Public Library of Science. (2011, October 1). Mechanism uncovered for the establishment of vertebrate left–right asymmetry. ScienceDaily. Retrieved July 25, 2014 from www.sciencedaily.com/releases/2011/09/110929171658.htm
Public Library of Science. "Mechanism uncovered for the establishment of vertebrate left–right asymmetry." ScienceDaily. www.sciencedaily.com/releases/2011/09/110929171658.htm (accessed July 25, 2014).

Share This




More Plants & Animals News

Friday, July 25, 2014

Featured Research

from universities, journals, and other organizations


Featured Videos

from AP, Reuters, AFP, and other news services

Boy Attacked by Shark in Florida

Boy Attacked by Shark in Florida

Reuters - US Online Video (July 24, 2014) — An 8-year-old boy is bitten in the leg by a shark while vacationing at a Florida beach. Linda So reports. Video provided by Reuters
Powered by NewsLook.com
Goma Cheese Brings Whiff of New Hope to DRC

Goma Cheese Brings Whiff of New Hope to DRC

Reuters - Business Video Online (July 24, 2014) — The eastern region of the Democratic Republic of Congo, mainly known for conflict and instability, is an unlikely place for the production of fine cheese. But a farm in the village of Masisi, in North Kivu is slowly transforming perceptions of the area. Known simply as Goma cheese, the Congolese version of Dutch gouda has gained popularity through out the region. Ciara Sutton reports. Video provided by Reuters
Powered by NewsLook.com
Dogs Appear To Become Jealous Of Owners' Attention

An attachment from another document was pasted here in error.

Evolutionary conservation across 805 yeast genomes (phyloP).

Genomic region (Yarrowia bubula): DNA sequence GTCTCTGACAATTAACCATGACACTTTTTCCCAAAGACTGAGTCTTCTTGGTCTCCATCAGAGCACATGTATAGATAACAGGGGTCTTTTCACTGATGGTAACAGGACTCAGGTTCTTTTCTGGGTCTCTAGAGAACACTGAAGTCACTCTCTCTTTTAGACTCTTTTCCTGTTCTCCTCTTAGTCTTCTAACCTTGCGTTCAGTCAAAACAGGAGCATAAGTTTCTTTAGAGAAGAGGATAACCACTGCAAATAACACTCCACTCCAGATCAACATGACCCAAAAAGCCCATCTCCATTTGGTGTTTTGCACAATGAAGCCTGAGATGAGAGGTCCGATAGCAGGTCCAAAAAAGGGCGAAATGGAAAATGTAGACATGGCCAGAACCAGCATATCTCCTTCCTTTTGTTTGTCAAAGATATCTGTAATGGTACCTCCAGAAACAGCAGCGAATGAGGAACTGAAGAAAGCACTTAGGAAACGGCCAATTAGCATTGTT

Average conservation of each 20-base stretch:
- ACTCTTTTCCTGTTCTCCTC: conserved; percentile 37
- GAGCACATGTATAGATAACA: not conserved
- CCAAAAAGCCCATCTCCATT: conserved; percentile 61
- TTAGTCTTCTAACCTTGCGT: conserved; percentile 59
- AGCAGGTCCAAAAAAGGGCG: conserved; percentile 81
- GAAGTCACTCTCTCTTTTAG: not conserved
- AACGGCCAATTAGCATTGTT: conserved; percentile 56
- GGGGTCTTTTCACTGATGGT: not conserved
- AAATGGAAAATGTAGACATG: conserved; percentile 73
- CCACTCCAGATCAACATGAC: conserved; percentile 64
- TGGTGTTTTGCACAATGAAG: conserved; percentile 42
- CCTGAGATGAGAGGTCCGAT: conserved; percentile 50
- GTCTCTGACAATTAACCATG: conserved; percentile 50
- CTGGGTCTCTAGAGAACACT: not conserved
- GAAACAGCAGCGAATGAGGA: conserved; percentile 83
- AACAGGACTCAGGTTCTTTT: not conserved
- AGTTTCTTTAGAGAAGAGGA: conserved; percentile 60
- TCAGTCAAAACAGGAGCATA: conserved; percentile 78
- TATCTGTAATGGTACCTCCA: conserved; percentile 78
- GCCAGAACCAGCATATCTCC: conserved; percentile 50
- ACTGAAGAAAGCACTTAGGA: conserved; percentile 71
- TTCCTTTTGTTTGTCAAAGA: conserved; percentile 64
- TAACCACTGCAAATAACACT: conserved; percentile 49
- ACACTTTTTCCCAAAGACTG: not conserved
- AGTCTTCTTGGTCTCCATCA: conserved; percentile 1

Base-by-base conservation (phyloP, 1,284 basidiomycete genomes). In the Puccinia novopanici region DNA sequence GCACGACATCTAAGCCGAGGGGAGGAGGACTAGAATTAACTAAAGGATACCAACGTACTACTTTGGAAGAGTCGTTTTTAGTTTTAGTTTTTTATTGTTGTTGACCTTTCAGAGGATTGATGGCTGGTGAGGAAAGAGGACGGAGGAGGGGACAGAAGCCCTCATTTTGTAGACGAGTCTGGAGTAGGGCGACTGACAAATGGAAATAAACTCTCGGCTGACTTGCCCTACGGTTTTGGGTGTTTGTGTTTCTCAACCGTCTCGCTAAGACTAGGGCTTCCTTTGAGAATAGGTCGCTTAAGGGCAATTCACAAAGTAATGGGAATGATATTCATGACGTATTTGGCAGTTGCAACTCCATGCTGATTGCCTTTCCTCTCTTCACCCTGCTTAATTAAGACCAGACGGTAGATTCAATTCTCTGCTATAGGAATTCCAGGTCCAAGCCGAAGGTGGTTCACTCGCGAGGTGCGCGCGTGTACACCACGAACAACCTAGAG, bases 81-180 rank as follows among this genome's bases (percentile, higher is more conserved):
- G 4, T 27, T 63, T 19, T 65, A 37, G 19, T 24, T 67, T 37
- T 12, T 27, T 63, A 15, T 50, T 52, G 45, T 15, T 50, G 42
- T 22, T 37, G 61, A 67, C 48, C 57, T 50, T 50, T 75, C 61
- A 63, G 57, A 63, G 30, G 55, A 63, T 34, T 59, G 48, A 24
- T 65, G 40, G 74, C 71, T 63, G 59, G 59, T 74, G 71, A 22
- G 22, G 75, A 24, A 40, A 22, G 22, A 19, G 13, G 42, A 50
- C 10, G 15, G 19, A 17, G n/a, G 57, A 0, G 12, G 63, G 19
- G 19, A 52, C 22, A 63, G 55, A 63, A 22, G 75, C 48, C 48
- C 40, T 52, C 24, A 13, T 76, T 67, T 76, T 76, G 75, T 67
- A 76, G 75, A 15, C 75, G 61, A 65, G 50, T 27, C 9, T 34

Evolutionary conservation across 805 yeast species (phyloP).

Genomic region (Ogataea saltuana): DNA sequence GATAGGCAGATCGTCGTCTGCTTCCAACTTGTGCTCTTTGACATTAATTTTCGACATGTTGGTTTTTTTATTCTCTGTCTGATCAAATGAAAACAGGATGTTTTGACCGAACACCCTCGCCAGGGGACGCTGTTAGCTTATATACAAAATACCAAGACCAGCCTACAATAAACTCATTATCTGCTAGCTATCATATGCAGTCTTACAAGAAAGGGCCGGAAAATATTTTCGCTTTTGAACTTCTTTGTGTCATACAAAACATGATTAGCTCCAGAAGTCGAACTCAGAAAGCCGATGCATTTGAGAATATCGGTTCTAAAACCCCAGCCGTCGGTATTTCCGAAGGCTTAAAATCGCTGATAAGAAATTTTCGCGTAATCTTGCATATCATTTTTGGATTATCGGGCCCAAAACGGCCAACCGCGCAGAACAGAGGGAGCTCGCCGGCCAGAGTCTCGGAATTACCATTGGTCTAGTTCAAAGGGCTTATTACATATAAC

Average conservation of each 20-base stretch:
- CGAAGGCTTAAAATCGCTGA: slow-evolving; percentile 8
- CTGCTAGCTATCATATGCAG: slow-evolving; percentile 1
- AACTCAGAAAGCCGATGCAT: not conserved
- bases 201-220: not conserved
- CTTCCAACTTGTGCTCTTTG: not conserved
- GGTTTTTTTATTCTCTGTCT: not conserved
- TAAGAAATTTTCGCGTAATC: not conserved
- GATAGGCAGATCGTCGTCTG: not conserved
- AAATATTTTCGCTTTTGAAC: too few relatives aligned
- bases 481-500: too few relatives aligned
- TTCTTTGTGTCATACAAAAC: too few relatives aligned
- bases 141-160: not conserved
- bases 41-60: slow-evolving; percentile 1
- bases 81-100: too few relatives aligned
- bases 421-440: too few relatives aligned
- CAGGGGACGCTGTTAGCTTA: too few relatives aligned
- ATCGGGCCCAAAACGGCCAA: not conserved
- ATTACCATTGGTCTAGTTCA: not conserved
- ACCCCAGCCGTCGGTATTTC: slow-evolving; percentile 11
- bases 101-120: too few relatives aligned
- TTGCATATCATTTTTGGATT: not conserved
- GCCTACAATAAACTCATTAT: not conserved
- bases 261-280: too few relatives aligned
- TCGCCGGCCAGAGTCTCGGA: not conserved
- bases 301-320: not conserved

Dogs Appear To Become Jealous Of Owners' Attention

Newsy (July 23, 2014) — A U.C. San Diego researcher says jealousy isn't just a human trait, and dogs aren't the best at sharing the attention of humans with other dogs. Video provided by Newsy
Powered by NewsLook.com
Professor Creates Site Revealing Where People's Cats Live

Professor Creates Site Revealing Where People's Cats Live

Newsy (July 23, 2014) — ​It's called I Know Where Your Cat Lives, and you can keep hitting the "Random Cat" button to find more real cats all over the world. Video provided by Newsy
Powered by NewsLook.com

Search ScienceDaily

Number of stories in archives: 140,361

Find with keyword(s):
 
Enter a keyword or phrase to search ScienceDaily for related topics and research stories.

Save/Print:
Share:  

Breaking News:
from the past week

In Other News

... from NewsDaily.com

Science News

    Health News

      Environment News

        Technology News



          Save/Print:
          Share:  

          Free Subscriptions


          Get the latest science news with ScienceDaily's free email newsletters, updated daily and weekly. Or view hourly updated newsfeeds in your RSS reader:

          Get Social & Mobile


          Keep up to date with the latest news from ScienceDaily via social networks and mobile apps:

          Have Feedback?


          Tell us what you think of ScienceDaily -- we welcome both positive and negative comments. Have any problems using the site? Questions?
          Mobile iPhone Android Web
          Follow Facebook Twitter Google+
          Subscribe RSS Feeds Email Newsletters
          Latest Headlines Health & Medicine Mind & Brain Space & Time Matter & Energy Computers & Math Plants & Animals Earth & Climate Fossils & Ruins